How to Visit Pompeii and Herculaneum in One Day Without a Tour
Since the Roman ruins around Naples are in the news again recently due to the collapse of one of Pompeii buildings, and since I just visited both Pompeii and Herculaneum on my recent trip to Italy, I thought I’d go over what it takes to do a DIY tour of both sites in a day. There are many tours you can sign up for that include one or both of the archeaological sites (some of them even include a short hike around Mt. Vesuvius), but if you’d prefer to organize your own trip these are the things you should know.
First off, I highly recommend that you read the overviews of both sites written by my friend and former Naples resident Karen Landes – they’re full of visitor’s tips as well as information on how to get to each site and what not to miss.
Second, the assumption I’m making here is that you’re using Naples as a home-base from which to explore Pompeii and Herculaneum. There are other places you can use (Salerno is another popular one), but Naples makes the most sense for a number of reasons. It’s close to both sites and has excellent public transport that will carry you to all the places you need to go, and it’s also where the country’s top archaeological museum – the one with all the mosaics, frescoes and statues they removed from Pompeii and Herculaneum – happens to be. A visit to the museum after a day spent walking around Pompeii and Herculaneum will give you even greater appreciation for the artistic skills of the Romans – not to mention the preservative powers of volcanic ash and mud.
How to Do a DIY Tour of Pompeii and Herculaneum
Make a Schedule
You don’t have to plan this down to the nanosecond, but before departing on your day out have a general idea of when the trains run so you can maximize your time at the sites and not waiting on train platforms. You can also do the sites in any order, but since Pompeii is so much larger than Herculaneum I think it makes sense to visit Pompeii first, for the following reasons:
- In warmer weather, you don’t want to be walking around Pompeii – exposed to the sun – in the afternoon, the hottest part of the day. Cover it in the morning before the heat is unbearable.
- A lunch break midday gives your feet a chance to rest after all the walking you’ll do at Pompeii, and they won’t have to suffer for a similarly long time at the much smaller Herculaneum.
The one downside to visiting Pompeii first thing in the morning is that’s when most of the tour groups show up, too, so you may be fighting the crowds a little bit at the entrance when you first arrive. But Pompeii is so vast that it’s unlikely you’ll be troubled by crowds for long – especially if you’re not following the same tour route as everyone else.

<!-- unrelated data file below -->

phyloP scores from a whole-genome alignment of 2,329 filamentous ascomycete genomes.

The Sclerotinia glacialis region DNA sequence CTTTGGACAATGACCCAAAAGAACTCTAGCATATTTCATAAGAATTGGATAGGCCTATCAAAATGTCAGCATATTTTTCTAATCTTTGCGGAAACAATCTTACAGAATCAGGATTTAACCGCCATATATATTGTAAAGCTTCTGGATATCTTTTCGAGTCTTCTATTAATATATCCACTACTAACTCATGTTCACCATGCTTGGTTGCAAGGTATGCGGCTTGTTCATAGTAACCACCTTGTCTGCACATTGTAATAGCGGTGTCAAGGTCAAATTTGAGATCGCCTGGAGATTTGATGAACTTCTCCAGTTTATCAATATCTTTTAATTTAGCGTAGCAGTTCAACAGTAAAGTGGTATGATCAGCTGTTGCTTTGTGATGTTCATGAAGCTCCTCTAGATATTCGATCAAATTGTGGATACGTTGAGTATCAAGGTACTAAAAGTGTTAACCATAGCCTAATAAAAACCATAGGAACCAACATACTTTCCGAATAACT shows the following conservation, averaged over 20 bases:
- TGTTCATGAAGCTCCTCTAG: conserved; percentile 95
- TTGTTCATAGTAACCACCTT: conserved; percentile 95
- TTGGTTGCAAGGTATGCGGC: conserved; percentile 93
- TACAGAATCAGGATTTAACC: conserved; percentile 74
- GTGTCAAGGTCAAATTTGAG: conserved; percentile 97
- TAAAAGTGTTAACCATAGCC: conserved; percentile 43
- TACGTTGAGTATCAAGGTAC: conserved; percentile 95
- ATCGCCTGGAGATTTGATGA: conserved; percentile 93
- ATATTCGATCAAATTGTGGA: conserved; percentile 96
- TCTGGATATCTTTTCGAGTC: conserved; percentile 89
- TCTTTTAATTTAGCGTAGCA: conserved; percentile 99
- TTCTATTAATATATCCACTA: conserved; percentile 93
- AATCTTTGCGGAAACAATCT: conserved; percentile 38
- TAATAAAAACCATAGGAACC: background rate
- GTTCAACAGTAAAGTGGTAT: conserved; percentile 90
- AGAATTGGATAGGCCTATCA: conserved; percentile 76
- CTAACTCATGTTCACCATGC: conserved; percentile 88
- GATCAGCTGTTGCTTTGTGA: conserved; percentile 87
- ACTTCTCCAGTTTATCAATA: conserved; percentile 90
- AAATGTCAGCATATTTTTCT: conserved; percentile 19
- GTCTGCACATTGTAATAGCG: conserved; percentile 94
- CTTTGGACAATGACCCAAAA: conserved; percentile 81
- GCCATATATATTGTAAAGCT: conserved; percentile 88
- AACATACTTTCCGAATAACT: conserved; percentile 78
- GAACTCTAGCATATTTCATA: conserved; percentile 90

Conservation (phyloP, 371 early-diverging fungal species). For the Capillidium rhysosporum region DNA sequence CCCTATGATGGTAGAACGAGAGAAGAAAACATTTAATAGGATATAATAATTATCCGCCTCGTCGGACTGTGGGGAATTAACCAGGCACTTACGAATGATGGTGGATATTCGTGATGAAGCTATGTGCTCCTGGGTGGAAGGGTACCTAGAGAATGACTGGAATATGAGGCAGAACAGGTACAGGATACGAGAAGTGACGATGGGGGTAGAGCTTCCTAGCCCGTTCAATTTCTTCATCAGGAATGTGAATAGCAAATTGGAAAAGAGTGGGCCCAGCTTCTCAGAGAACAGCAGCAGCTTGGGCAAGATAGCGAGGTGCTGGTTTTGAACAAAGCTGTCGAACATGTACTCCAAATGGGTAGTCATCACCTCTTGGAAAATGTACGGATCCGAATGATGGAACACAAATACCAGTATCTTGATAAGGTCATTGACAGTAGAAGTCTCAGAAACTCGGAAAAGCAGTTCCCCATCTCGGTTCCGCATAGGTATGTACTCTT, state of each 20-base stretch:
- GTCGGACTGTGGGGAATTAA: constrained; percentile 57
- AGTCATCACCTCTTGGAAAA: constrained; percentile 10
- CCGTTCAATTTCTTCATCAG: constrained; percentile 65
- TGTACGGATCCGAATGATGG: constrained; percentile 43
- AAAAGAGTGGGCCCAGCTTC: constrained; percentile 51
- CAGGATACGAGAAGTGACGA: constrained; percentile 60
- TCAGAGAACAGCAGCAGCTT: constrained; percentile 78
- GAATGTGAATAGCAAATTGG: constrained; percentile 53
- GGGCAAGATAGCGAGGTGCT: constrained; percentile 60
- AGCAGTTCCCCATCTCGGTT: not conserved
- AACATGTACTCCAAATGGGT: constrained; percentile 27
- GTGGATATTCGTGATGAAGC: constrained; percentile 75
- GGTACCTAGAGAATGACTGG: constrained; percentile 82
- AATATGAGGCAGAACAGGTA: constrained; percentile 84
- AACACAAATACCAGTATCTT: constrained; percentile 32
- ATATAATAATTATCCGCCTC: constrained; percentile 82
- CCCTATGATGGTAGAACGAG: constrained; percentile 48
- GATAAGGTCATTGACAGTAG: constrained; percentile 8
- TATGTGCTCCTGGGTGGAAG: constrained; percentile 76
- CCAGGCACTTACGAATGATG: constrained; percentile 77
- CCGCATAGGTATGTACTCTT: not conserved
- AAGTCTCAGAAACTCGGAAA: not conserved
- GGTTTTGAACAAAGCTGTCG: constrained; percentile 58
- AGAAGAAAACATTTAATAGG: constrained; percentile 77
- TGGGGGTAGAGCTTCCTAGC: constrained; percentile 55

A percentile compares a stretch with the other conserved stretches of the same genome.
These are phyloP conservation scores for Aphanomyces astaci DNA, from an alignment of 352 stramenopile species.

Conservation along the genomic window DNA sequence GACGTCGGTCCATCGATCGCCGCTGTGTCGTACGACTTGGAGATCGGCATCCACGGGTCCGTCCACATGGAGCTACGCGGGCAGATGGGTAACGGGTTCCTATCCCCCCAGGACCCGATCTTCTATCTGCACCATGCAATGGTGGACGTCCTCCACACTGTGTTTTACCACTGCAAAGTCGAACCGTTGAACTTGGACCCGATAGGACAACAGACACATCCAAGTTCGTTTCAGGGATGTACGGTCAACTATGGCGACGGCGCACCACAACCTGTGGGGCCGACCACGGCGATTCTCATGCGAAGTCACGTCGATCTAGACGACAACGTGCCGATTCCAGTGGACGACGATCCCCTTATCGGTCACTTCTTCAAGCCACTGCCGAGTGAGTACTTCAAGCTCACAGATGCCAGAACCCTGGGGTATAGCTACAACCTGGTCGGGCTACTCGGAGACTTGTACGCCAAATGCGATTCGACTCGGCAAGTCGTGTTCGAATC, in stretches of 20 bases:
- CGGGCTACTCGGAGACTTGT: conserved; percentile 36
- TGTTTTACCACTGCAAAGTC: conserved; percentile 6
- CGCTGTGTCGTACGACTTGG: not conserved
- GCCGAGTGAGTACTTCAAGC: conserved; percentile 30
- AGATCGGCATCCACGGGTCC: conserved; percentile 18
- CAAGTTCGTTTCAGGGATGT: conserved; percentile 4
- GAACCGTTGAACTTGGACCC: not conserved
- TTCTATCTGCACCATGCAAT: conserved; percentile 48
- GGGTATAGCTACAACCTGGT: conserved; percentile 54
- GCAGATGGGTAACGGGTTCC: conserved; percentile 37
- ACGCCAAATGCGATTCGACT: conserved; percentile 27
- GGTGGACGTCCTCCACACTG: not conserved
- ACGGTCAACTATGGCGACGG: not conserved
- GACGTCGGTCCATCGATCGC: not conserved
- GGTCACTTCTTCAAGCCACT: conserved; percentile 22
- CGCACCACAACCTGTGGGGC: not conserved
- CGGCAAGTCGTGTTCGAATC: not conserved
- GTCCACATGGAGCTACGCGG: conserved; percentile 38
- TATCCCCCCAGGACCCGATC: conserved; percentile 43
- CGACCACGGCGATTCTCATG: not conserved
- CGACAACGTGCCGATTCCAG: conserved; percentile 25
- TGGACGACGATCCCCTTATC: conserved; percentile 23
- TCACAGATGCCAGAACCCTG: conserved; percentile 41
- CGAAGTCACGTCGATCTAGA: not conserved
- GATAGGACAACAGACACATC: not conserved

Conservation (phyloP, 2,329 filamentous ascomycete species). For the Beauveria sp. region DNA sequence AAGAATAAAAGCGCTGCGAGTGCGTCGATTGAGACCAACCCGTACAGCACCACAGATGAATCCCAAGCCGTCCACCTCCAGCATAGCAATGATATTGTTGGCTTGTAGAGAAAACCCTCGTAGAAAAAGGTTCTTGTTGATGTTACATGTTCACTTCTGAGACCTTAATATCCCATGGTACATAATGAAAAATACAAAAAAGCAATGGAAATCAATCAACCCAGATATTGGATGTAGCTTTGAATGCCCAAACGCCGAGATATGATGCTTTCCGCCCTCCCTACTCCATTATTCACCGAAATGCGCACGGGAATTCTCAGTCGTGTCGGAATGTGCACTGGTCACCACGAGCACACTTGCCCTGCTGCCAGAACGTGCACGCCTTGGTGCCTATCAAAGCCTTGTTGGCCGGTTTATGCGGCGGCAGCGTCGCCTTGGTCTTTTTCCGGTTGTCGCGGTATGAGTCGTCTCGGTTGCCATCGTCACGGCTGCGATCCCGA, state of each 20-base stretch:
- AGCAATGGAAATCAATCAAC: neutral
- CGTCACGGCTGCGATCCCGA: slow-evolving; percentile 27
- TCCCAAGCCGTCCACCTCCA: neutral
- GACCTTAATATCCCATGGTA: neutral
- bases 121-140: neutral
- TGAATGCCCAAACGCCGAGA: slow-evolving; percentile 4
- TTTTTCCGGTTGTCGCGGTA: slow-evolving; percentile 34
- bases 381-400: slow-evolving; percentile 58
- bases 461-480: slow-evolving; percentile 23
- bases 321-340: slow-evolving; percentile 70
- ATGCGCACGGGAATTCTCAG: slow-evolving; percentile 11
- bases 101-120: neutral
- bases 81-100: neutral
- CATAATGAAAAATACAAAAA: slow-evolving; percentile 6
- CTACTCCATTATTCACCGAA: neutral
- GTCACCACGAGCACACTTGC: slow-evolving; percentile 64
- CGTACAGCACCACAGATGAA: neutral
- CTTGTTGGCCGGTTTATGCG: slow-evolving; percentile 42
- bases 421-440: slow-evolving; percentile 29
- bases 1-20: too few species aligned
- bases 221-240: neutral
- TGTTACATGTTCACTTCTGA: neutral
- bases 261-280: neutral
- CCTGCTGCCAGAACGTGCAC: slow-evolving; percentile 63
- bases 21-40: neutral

The schedule I followed, and that I’m discussing below, is: Pompeii in the morning, followed by a lunch break near Pompeii, and an afternoon visit to Herculaneum.
How to Get to Pompeii from Naples
- Take the Circumvesuviana train from Naples Garibaldi station (it’s downstairs from the main tracks) to the “Pompei Scavi/Villa dei Misteri” stop (direction Sorrento).
- Exit the station, turn right, and walk roughly five minutes to the main entrance at Porta Marina.
- Allow roughly 3-4 hours on site at Pompeii (not including train time) to cover the basics, more if you want to explore beyond the major points.
- Bring snacks (especially if you’re traveling with kids – or anyone who’s likely to be cranky when hungry) because there’s only one cafe within the excavations site and it’s predictably overpriced and mediocre.
- Parents, be prepared to either have your kids walking the whole time or carry them in a backpack of some kind – the cobbles are hard enough to navigate on foot, let alone with a stroller (I saw frustrated families struggling with strollers, this isn’t just conjecture.)
- Bring a water bottle – you can refill it at the many water fountains (adapted from the Roman ones with new, non-lead pipes) throughout the site.
- Bring a guide of some kind – a podcast audio guide or walking tour – with you. The map and booklet you get for free with your ticket are good (the map is invaluable), but there are benefits to having a more in-depth guide that the independent traveler will miss if they’re doing a DIY tour. There’s an audio guide available for rent at the information booth near where you buy your tickets, and if you’re pooling your resources with several other travelers, you can also hire a tour guide at the entrance if you prefer.